The 7.62×39 and the .308. Here we have two rifle cartridges with their background firmly set in the military traditions.
Both cartridges were designed to meet specific needs for a military application that then spilled over into the civilian market with great success.
These two cartridges share the same bullet, but that is about the limit of the similarities. Looking at these two cartridges side by side will give us a better understanding of how they stack up with one another.
The 7.62×39 cartridge is a Russian design created shortly after the end of World War II. The primary weapons chambered for the 7.62×39 cartridge are the SKS and the AK-47-style rifles. The United States military developed the .308, which later became known as the 7.72×51 NATO. Initially, the cartridge was used with the M14 rifle and the M60 machine gun with much success.
Both cartridges have found widespread acceptance in the civilian shooting world. The proliferation of the SKS and AK-47 rifles around the world has made the 762×39 one of the most prolific cartridges in the world.
When Winchester adopted the .308 for civilian use and added their own nomenclature, .308 Winchester, shooters immediately and enthusiastically put the cartridge to use.
The Russian Connection – 7.62×39
At the end of World War II, the Russian military began developing a new rifle caliber and, consequently, a new rifle. The new rifle was to be the SKS, and the cartridge would become known as the 7.62 Russian or the .30 Russian Short. In time this cartridge simply came to be known by its cartridge dimensions as the 7.72×39.
Officially, the 7.62×39 is considered an intermediate cartridge. The specifications listed by SAAMI give the exact cartridge dimensions for this widely used rifle cartridge.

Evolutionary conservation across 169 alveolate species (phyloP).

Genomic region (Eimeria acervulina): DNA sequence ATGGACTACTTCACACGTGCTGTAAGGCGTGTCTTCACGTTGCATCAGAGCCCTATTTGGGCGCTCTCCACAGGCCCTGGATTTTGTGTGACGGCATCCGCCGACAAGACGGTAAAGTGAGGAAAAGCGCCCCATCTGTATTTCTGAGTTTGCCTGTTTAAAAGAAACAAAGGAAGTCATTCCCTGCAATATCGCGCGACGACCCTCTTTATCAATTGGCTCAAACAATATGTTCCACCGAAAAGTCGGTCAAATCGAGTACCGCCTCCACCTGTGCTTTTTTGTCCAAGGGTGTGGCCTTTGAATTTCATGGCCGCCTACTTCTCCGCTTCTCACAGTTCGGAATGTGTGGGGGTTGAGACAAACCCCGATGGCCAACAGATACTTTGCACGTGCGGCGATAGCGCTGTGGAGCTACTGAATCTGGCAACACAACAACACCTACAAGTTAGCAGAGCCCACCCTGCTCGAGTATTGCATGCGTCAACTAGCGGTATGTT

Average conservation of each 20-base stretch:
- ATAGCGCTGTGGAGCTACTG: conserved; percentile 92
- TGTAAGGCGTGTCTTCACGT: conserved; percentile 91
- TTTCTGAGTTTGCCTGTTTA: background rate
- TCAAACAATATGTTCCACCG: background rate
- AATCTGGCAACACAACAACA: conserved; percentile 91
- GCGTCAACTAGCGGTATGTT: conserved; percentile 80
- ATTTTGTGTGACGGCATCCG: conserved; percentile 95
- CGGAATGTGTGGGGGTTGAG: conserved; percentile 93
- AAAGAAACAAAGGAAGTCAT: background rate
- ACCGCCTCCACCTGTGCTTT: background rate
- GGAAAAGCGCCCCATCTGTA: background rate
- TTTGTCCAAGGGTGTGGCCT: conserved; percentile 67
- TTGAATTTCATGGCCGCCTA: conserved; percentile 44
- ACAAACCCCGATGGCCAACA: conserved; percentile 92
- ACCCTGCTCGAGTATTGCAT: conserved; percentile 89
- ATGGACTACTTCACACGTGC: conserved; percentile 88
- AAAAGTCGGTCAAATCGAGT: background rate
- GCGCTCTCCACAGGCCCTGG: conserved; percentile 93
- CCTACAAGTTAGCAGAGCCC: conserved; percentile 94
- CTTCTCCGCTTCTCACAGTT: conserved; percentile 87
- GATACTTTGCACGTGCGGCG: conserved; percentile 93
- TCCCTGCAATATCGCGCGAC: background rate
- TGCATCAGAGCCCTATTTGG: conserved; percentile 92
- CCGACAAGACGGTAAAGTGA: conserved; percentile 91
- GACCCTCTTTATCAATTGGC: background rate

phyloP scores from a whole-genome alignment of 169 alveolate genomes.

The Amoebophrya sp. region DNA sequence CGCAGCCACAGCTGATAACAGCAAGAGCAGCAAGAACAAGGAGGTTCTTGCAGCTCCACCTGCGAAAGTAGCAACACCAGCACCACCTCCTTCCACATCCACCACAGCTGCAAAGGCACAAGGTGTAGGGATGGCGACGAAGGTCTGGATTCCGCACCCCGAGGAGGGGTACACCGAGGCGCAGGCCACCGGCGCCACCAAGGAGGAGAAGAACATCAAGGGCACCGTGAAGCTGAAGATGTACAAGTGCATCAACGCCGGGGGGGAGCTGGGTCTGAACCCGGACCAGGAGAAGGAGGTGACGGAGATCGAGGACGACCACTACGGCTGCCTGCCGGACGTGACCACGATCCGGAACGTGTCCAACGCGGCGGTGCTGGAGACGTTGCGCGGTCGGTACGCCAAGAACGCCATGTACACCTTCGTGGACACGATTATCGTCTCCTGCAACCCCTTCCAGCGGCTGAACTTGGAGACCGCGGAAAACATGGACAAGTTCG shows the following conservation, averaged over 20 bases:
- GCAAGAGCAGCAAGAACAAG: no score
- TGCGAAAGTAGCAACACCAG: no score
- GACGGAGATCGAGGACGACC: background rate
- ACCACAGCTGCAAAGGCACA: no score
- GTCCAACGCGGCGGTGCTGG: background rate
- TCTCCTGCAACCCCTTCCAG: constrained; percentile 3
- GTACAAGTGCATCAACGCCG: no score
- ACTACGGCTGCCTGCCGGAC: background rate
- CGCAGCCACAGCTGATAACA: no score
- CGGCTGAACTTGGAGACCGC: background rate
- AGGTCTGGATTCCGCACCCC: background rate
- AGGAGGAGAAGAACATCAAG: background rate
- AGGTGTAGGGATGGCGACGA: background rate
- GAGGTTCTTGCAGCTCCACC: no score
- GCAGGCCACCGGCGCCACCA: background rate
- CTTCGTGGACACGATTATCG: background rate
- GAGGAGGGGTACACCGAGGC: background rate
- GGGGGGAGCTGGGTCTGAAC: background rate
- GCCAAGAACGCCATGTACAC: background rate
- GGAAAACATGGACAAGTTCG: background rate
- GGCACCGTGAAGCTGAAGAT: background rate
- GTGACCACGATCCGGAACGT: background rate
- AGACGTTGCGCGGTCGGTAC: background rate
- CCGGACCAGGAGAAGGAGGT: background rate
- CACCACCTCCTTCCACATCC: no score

The Ballistics Story – 7.62×39
It is important to look at the ballistics of each of these cartridges to fully understand the comparison between these two rifle cartridges. In the civilian market, both the 7.62×39 and the .308 can be found in a wide variety of loads and bullet weights to meet different needs. This ballistic data is created based on a 123-grain bullet.
Analyzing the Data – 7.62×39
So what is the story of the 7.62×39? Looking closely at the data, I find that the 7.72×39 has an interesting story to tell. We must remember that the 7.62x 39 cartridge was developed as a military full-power rifle cartridge. For that purpose, the cartridge was designed to function for some specific needs.
The 7.62×39 has a much lower ballistic coefficient than the .308. Thus the 7.62×39 cartridge shows a much more pronounced bullet drop over its trajectory. At 250 yards, the 7.62×39 bullet has dropped a little over 15 inches. By the time the bullet has reached 350 yards, the bullet has dropped more than 42 inches. In addition, at these ranges, the accuracy of the round suffers a similar degradation.
The 7.62×39 is considered an intermediate cartridge, so its effectiveness at longer ranges is minimal. Certainly, a 7.62×39 cartridge can deliver sufficient energy at 1000 yards to deliver a killing hit. However, at this range, the holdover required for the shot and the cartridge’s inherent inaccuracy make shot placement almost impossible.